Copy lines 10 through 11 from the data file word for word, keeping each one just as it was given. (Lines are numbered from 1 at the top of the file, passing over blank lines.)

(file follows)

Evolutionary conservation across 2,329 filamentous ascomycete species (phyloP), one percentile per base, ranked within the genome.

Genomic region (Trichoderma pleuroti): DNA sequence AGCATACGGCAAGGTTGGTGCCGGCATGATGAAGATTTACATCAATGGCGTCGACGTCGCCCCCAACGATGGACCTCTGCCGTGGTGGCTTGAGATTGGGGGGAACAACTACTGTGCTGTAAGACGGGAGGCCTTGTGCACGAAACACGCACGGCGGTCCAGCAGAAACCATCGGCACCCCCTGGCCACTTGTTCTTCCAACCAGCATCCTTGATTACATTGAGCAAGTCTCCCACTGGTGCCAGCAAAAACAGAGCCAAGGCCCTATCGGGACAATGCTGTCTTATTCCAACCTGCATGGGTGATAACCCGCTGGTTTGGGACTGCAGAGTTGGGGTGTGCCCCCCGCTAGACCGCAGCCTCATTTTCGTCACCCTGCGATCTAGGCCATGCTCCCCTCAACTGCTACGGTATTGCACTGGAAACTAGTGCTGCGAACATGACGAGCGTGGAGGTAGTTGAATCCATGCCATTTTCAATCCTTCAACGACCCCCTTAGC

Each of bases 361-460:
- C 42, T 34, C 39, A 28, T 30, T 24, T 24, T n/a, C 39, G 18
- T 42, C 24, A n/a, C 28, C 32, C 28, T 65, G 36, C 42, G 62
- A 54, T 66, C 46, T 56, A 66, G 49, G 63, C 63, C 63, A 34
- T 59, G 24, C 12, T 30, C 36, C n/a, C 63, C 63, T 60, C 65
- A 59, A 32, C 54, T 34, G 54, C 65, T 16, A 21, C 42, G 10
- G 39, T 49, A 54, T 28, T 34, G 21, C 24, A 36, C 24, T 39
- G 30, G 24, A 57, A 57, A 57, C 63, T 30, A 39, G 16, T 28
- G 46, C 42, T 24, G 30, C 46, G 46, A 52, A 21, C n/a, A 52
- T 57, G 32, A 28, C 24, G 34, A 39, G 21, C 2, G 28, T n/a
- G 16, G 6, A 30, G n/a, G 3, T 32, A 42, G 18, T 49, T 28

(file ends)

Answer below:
- G 30, G 24, A 57, A 57, A 57, C 63, T 30, A 39, G 16, T 28
- G 46, C 42, T 24, G 30, C 46, G 46, A 52, A 21, C n/a, A 52